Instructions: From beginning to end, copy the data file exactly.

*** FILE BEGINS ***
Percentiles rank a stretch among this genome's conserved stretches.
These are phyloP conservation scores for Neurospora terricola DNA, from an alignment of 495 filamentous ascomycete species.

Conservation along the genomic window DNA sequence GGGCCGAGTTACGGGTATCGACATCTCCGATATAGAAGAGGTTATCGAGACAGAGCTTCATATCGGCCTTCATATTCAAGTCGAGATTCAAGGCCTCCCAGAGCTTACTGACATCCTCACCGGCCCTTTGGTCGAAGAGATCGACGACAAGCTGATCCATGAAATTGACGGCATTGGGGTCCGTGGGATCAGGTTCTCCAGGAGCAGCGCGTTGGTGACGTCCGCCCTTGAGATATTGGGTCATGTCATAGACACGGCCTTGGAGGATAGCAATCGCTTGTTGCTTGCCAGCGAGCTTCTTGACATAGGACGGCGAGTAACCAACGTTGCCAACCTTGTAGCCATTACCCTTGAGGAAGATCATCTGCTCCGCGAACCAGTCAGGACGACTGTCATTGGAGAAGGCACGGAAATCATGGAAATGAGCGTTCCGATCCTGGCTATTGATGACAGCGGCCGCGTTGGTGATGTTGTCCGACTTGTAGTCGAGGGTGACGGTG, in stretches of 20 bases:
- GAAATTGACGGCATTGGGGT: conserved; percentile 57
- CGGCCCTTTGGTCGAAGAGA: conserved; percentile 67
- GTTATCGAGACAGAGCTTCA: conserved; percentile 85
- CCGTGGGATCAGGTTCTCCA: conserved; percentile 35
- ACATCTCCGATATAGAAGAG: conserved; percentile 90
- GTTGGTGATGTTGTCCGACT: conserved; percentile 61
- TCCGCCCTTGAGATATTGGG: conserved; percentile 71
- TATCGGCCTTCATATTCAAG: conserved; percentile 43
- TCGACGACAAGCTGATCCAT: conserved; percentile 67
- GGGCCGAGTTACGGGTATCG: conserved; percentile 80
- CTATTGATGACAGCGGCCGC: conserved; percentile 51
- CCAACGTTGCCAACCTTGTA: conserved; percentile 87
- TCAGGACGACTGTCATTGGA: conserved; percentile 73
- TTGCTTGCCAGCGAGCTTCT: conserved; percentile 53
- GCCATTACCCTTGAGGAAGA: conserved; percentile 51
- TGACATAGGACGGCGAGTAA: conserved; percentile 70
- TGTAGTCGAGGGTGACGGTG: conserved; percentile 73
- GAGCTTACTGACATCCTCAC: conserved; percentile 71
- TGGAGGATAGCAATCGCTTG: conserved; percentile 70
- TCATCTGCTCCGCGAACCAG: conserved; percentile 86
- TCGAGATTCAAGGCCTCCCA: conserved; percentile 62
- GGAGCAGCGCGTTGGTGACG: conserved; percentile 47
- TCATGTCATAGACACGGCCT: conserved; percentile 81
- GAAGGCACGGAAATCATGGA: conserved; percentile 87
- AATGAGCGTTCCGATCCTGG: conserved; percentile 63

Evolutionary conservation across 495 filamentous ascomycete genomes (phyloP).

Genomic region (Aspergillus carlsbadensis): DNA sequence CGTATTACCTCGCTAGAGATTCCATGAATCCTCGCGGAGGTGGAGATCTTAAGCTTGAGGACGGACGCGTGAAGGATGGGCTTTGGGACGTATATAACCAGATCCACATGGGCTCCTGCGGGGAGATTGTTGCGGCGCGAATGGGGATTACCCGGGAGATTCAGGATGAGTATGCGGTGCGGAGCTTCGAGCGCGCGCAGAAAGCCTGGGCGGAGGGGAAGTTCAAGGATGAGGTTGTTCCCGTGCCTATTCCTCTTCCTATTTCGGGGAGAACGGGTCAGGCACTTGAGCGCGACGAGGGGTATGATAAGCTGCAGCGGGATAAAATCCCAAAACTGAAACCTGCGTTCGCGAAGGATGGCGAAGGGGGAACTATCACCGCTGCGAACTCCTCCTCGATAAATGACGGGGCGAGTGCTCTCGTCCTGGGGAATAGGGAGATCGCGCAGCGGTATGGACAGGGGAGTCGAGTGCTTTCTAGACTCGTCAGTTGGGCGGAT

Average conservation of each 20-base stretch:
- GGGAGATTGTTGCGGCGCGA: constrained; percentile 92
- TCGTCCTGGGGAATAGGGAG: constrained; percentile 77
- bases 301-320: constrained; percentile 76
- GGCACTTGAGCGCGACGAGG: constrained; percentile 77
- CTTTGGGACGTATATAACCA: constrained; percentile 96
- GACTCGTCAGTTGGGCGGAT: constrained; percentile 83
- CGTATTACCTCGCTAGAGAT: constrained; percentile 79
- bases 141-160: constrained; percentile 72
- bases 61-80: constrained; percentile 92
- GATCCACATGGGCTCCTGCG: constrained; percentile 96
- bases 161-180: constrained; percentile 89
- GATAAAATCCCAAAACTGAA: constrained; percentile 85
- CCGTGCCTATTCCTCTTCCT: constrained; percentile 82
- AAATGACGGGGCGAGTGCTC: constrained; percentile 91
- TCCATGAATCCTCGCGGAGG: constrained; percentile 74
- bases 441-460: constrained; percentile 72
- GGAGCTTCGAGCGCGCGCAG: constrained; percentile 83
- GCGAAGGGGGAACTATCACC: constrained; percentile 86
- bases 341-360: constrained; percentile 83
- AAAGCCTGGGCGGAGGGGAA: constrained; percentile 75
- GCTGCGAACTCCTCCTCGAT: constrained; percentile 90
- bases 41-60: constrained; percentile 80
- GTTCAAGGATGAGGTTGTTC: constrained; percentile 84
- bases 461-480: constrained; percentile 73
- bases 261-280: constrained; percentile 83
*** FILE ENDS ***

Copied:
Percentiles rank a stretch among this genome's conserved stretches.
These are phyloP conservation scores for Neurospora terricola DNA, from an alignment of 495 filamentous ascomycete species.

Conservation along the genomic window DNA sequence GGGCCGAGTTACGGGTATCGACATCTCCGATATAGAAGAGGTTATCGAGACAGAGCTTCATATCGGCCTTCATATTCAAGTCGAGATTCAAGGCCTCCCAGAGCTTACTGACATCCTCACCGGCCCTTTGGTCGAAGAGATCGACGACAAGCTGATCCATGAAATTGACGGCATTGGGGTCCGTGGGATCAGGTTCTCCAGGAGCAGCGCGTTGGTGACGTCCGCCCTTGAGATATTGGGTCATGTCATAGACACGGCCTTGGAGGATAGCAATCGCTTGTTGCTTGCCAGCGAGCTTCTTGACATAGGACGGCGAGTAACCAACGTTGCCAACCTTGTAGCCATTACCCTTGAGGAAGATCATCTGCTCCGCGAACCAGTCAGGACGACTGTCATTGGAGAAGGCACGGAAATCATGGAAATGAGCGTTCCGATCCTGGCTATTGATGACAGCGGCCGCGTTGGTGATGTTGTCCGACTTGTAGTCGAGGGTGACGGTG, in stretches of 20 bases:
- GAAATTGACGGCATTGGGGT: conserved; percentile 57
- CGGCCCTTTGGTCGAAGAGA: conserved; percentile 67
- GTTATCGAGACAGAGCTTCA: conserved; percentile 85
- CCGTGGGATCAGGTTCTCCA: conserved; percentile 35
- ACATCTCCGATATAGAAGAG: conserved; percentile 90
- GTTGGTGATGTTGTCCGACT: conserved; percentile 61
- TCCGCCCTTGAGATATTGGG: conserved; percentile 71
- TATCGGCCTTCATATTCAAG: conserved; percentile 43
- TCGACGACAAGCTGATCCAT: conserved; percentile 67
- GGGCCGAGTTACGGGTATCG: conserved; percentile 80
- CTATTGATGACAGCGGCCGC: conserved; percentile 51
- CCAACGTTGCCAACCTTGTA: conserved; percentile 87
- TCAGGACGACTGTCATTGGA: conserved; percentile 73
- TTGCTTGCCAGCGAGCTTCT: conserved; percentile 53
- GCCATTACCCTTGAGGAAGA: conserved; percentile 51
- TGACATAGGACGGCGAGTAA: conserved; percentile 70
- TGTAGTCGAGGGTGACGGTG: conserved; percentile 73
- GAGCTTACTGACATCCTCAC: conserved; percentile 71
- TGGAGGATAGCAATCGCTTG: conserved; percentile 70
- TCATCTGCTCCGCGAACCAG: conserved; percentile 86
- TCGAGATTCAAGGCCTCCCA: conserved; percentile 62
- GGAGCAGCGCGTTGGTGACG: conserved; percentile 47
- TCATGTCATAGACACGGCCT: conserved; percentile 81
- GAAGGCACGGAAATCATGGA: conserved; percentile 87
- AATGAGCGTTCCGATCCTGG: conserved; percentile 63

Evolutionary conservation across 495 filamentous ascomycete genomes (phyloP).

Genomic region (Aspergillus carlsbadensis): DNA sequence CGTATTACCTCGCTAGAGATTCCATGAATCCTCGCGGAGGTGGAGATCTTAAGCTTGAGGACGGACGCGTGAAGGATGGGCTTTGGGACGTATATAACCAGATCCACATGGGCTCCTGCGGGGAGATTGTTGCGGCGCGAATGGGGATTACCCGGGAGATTCAGGATGAGTATGCGGTGCGGAGCTTCGAGCGCGCGCAGAAAGCCTGGGCGGAGGGGAAGTTCAAGGATGAGGTTGTTCCCGTGCCTATTCCTCTTCCTATTTCGGGGAGAACGGGTCAGGCACTTGAGCGCGACGAGGGGTATGATAAGCTGCAGCGGGATAAAATCCCAAAACTGAAACCTGCGTTCGCGAAGGATGGCGAAGGGGGAACTATCACCGCTGCGAACTCCTCCTCGATAAATGACGGGGCGAGTGCTCTCGTCCTGGGGAATAGGGAGATCGCGCAGCGGTATGGACAGGGGAGTCGAGTGCTTTCTAGACTCGTCAGTTGGGCGGAT

Average conservation of each 20-base stretch:
- GGGAGATTGTTGCGGCGCGA: constrained; percentile 92
- TCGTCCTGGGGAATAGGGAG: constrained; percentile 77
- bases 301-320: constrained; percentile 76
- GGCACTTGAGCGCGACGAGG: constrained; percentile 77
- CTTTGGGACGTATATAACCA: constrained; percentile 96
- GACTCGTCAGTTGGGCGGAT: constrained; percentile 83
- CGTATTACCTCGCTAGAGAT: constrained; percentile 79
- bases 141-160: constrained; percentile 72
- bases 61-80: constrained; percentile 92
- GATCCACATGGGCTCCTGCG: constrained; percentile 96
- bases 161-180: constrained; percentile 89
- GATAAAATCCCAAAACTGAA: constrained; percentile 85
- CCGTGCCTATTCCTCTTCCT: constrained; percentile 82
- AAATGACGGGGCGAGTGCTC: constrained; percentile 91
- TCCATGAATCCTCGCGGAGG: constrained; percentile 74
- bases 441-460: constrained; percentile 72
- GGAGCTTCGAGCGCGCGCAG: constrained; percentile 83
- GCGAAGGGGGAACTATCACC: constrained; percentile 86
- bases 341-360: constrained; percentile 83
- AAAGCCTGGGCGGAGGGGAA: constrained; percentile 75
- GCTGCGAACTCCTCCTCGAT: constrained; percentile 90
- bases 41-60: constrained; percentile 80
- GTTCAAGGATGAGGTTGTTC: constrained; percentile 84
- bases 461-480: constrained; percentile 73
- bases 261-280: constrained; percentile 83